Beyond that, it has more the character of myth, although it must be said that recent archaeological discoveries have borne out the veracity of some catastrophic seismic or climatic events that occurred as far back as 500 BC, and were later recorded in ancient annals, either based originally on oral lore or on the legendary rods of the Filí written once in Ogham on wands of aspen or hazel by the poets or more probably by the brehons or druids. Some plausibility may therefore be attached to certain aspects of more ancient genealogies, for example the probable existence of a named character attributed the primary responsibility for such events such as the clearance of an oak forest and the construction of an ancient bog road, e.g. over two thousand years ago at Corlea.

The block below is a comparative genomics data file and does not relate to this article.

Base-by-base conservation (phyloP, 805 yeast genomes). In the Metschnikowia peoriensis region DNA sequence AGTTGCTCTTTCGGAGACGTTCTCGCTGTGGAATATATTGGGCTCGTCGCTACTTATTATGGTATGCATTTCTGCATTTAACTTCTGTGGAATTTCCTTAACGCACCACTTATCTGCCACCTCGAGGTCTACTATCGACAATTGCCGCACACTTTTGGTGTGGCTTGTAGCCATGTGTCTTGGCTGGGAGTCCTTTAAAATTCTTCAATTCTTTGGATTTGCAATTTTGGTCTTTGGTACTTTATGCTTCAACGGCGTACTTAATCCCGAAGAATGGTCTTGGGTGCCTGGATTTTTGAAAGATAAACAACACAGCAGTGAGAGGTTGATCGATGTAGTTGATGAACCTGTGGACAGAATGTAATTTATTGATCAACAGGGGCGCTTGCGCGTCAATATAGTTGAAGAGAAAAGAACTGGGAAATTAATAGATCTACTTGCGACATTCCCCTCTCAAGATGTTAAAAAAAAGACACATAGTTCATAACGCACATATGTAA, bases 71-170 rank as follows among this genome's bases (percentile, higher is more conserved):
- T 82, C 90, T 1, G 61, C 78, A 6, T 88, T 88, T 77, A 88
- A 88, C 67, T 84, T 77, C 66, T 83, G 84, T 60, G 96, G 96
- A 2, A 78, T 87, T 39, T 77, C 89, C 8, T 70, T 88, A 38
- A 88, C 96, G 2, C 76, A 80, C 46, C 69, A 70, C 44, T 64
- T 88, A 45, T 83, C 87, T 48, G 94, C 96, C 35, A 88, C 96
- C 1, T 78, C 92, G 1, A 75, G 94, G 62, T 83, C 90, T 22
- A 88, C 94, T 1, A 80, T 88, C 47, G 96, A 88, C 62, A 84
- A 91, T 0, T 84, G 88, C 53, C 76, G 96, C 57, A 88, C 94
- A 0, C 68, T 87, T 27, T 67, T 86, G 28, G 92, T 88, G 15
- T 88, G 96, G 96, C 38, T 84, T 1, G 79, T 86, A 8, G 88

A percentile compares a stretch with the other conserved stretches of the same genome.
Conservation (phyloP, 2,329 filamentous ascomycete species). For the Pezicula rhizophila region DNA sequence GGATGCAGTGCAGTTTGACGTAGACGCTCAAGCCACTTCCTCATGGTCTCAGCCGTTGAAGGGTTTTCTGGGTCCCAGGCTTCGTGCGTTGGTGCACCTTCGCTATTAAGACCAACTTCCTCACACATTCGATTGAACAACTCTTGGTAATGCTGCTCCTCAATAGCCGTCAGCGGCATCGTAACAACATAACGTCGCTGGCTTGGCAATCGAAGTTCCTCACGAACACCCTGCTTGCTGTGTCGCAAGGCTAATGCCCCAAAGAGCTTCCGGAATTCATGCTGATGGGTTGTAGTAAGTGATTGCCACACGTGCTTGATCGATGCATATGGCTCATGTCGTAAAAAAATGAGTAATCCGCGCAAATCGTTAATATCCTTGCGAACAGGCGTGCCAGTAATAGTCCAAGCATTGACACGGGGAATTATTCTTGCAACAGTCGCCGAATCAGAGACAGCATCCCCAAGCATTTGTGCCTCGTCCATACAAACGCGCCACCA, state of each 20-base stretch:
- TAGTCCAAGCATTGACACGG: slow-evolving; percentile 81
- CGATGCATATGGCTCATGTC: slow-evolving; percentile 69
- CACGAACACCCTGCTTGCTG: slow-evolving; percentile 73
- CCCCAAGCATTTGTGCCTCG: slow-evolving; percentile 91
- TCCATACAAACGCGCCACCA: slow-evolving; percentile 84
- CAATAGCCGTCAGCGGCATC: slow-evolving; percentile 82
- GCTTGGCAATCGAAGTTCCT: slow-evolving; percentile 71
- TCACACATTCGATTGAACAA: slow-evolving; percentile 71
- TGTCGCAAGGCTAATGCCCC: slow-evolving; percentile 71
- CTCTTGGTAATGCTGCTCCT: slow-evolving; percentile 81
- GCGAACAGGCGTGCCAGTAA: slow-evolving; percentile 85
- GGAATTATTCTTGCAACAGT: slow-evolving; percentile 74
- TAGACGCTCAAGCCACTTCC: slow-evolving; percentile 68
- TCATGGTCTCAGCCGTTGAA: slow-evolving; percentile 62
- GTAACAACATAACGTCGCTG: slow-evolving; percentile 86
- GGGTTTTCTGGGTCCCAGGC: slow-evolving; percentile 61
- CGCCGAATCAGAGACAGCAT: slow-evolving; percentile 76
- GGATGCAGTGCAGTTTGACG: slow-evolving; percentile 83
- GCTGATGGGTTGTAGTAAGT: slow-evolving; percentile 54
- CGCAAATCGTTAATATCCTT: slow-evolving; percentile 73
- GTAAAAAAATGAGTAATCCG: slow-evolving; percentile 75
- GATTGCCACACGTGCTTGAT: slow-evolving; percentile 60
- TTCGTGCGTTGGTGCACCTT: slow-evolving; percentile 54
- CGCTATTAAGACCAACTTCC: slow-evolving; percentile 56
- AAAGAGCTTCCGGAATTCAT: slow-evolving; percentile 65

Both the ancient annals and modern genealogy attest that over time, several distinct O’Donnell septs have arisen independently in Ireland, from different ancestors called Donal (Domhnall) and therefore originally unrelated to the clan of the O’Donnells of Tyrconnell.
The Tyrconnell O’Donnells were originally of the Cinel Luighdheach centered around Kilmacrenan in County Donegal, and various records of them appear in the Annals of the Four Masters, e.g. in 1100, Gillacholuim O’Donnell, Lord of Cinel Luighdheach, was reported killed. In due course they became the principle clan of the Cenel Chonaill.
Elsewhere in Ulster itself there was another O’Donnell sept of the Cenel Eoghan, known as Cenel Binnigh. In addition, offshoots of the O’Hart clan were O’Donnells, Lords of Clonkelly in County Fermanagh. Other O’Donnells were of the Uí Eathach, and were a sept of the Oirghealla in County Armagh.